A leader in an organization can’t do everyone’s job. Instead of micromanaging, strong leaders use organizational leadership to coordinate, communicate, motivate and delegate among employees and team members. For comprehensive organizational effectiveness, each individual needs to be seen as a contributor, with the leader at the helm.
Most importantly, best-practices leadership involves keeping employees motivated throughout the process, adapting your scope or strategy as necessary, and developing an effective communication strategy.
Some people never make it to the other side because they’re more successful at being doers. This is a crucial point in determining if you’re going to move up the ranks.
Browse our articles, tools and advice on best-practices leadership.
Napoleon’s defeat at Waterloo overshadows what is perhaps his biggest leadership gaffe.
Even when no one around you sees you as a leader, you can be one. That
was true of Sacagawea, the lone woman and only Native American on the
Lewis and Clark expedition. Although she remains a mystery, here are some of her leadership qualities, unrecognized at the time:
From the U.S. Marine Corps— leaders by definition, as its members are
often the first combatants in a military offensive—here’s a checklist
of leadership strategies:
You start to think that you have to be perfect to be a leader. You have
to set perfect goals, make perfect speeches, arrive at perfect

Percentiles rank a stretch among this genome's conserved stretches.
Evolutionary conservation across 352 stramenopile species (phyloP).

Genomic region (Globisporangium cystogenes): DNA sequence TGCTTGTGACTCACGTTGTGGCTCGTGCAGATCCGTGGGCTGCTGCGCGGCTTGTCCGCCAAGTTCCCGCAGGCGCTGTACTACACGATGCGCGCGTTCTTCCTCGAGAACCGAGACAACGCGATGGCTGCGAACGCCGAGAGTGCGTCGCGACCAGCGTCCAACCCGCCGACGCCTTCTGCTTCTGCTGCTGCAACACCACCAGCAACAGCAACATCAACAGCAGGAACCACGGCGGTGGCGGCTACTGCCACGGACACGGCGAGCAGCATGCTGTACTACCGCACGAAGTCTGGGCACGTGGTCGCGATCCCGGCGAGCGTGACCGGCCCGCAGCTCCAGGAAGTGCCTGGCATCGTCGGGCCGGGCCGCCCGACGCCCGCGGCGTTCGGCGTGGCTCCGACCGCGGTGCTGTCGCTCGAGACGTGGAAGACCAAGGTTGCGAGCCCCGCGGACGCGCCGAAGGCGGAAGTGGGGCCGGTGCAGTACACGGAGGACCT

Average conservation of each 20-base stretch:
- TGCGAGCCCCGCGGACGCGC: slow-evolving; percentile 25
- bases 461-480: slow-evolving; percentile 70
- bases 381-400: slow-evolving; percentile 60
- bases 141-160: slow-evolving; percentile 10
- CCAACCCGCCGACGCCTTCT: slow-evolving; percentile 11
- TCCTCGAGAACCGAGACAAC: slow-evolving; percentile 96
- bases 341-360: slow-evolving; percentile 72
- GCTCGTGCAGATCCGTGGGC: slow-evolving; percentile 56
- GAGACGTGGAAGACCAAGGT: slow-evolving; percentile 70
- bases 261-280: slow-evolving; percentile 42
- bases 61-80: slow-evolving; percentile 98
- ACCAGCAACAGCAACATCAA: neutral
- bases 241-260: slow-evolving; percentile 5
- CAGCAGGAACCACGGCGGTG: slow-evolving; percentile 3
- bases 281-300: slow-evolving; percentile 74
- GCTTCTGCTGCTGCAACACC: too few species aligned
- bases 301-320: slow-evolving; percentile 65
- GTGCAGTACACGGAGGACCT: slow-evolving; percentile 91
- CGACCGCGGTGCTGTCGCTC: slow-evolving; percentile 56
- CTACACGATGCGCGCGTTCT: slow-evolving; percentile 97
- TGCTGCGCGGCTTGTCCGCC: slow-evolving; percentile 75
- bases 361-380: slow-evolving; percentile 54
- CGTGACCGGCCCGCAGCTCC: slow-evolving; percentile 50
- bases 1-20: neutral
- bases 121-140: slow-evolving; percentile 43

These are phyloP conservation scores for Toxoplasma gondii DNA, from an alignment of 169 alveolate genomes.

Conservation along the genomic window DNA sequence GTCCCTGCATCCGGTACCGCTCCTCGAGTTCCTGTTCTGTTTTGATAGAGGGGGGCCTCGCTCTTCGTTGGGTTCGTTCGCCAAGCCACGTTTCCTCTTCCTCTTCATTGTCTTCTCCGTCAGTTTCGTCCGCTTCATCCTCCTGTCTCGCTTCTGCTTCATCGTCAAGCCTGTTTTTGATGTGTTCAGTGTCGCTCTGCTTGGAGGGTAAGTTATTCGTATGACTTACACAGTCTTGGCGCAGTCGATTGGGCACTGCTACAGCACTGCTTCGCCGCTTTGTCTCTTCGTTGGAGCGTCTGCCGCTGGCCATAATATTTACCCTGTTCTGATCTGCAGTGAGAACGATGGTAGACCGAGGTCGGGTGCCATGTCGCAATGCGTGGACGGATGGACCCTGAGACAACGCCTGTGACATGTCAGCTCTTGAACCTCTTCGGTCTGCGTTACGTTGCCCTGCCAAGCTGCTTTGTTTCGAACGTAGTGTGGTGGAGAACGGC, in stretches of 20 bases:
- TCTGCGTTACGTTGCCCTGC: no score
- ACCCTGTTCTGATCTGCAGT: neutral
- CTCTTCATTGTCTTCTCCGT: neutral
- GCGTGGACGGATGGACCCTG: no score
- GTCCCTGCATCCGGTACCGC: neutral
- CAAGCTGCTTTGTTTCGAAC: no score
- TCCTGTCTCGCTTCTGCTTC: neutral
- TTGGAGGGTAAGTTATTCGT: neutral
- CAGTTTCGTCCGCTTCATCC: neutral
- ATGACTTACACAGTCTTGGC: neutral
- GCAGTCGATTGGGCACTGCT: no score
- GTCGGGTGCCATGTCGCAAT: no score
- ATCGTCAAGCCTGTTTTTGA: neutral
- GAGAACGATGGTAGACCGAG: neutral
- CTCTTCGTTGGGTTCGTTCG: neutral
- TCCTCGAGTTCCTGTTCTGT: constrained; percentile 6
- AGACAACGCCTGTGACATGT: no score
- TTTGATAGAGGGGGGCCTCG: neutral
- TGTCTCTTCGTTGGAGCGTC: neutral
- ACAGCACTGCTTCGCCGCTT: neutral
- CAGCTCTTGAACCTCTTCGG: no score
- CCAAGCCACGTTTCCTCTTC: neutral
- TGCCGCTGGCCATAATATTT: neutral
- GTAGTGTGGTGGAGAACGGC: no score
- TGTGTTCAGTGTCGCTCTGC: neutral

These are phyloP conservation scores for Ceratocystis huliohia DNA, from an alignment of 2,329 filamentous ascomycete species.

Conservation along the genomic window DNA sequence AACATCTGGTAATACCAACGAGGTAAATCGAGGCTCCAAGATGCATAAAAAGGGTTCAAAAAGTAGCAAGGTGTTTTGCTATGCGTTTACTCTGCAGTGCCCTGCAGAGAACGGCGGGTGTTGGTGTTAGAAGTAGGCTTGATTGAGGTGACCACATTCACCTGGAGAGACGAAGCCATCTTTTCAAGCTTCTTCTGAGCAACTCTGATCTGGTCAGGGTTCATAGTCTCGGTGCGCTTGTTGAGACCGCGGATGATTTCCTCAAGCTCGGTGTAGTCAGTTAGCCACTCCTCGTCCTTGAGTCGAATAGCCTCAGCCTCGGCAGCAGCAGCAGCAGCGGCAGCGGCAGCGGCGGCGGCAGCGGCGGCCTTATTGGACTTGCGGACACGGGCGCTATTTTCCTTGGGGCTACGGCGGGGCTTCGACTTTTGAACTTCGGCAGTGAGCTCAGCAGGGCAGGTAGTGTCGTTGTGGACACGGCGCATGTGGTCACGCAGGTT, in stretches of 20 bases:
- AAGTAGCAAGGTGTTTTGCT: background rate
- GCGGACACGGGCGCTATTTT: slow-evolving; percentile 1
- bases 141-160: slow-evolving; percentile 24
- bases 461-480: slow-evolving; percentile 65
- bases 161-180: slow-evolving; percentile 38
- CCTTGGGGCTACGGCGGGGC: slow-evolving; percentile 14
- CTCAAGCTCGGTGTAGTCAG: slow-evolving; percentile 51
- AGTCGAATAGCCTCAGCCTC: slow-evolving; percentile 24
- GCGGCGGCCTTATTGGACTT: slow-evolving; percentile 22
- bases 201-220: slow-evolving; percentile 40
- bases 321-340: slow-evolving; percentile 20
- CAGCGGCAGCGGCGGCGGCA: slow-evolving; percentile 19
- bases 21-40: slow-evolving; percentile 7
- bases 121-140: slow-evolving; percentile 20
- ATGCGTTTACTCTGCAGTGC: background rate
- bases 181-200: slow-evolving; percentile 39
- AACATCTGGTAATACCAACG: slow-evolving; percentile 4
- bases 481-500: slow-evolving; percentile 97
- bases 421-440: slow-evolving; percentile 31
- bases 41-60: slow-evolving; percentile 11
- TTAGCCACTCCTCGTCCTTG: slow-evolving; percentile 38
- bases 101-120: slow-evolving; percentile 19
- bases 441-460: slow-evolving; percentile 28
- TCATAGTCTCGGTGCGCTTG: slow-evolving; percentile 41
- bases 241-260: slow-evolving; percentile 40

decisions and motivate people perfectly. Not so. Even the greatest leaders have flaws. Sometimes very big flaws. Consider E. B. White, the legendary editor of The New Yorker.
Dennis Donovan describes his style of leadership as being an agent for
change. When he joined Home Depot as an executive vice president, his
goal was to put a human resources person in every store.
Most of us have had bosses so insecure that they could never let their employees succeed. Jack Winter was such a guy. Fresh out of college, he found himself in
Miami Beach on a venerable staff of comedy writers because TV celebrity
Jackie Gleason had picked some of his material. As it turned out,
Winter didn’t understand Gleason’s humor. What’s worse, Gleason turned
out to be a tyrant. Luckily for us, we can use his memories to become
better leaders. Some of Winter’s wonders:
A personal symbol can help you stay centered during tough times. Some real-world examples:
Management fads make employees cynical, says coach and consultant Wolf
Rinke. They feel used and even abused. Eventually, they develop thick
skins so they can stay sane while playing the “Let’s pretend” game
during management’s next fad onslaught. To stop the insanity, Rinke points to research showing that four basic,
“somewhat nonsexy” practices lead organizations to outperform their
To former Pepsi executive Michael Feiner, “The Emperor’s New Clothes,”
written in 1837 by Hans Christian Andersen, is the greatest leadership
story ever told. You know the story. An emperor acts like a fool because his subjects
are too cowed to tell him the truth: that he’s been hoodwinked into
wearing invisible “clothes.” So, are your people telling you the truth? Here are some reasons why they might not be, and what you can do about it:
Issue: You know how to help employees who are fired or laid off. But HR people often forget those principals when facing that
Benefit: With proper planning ...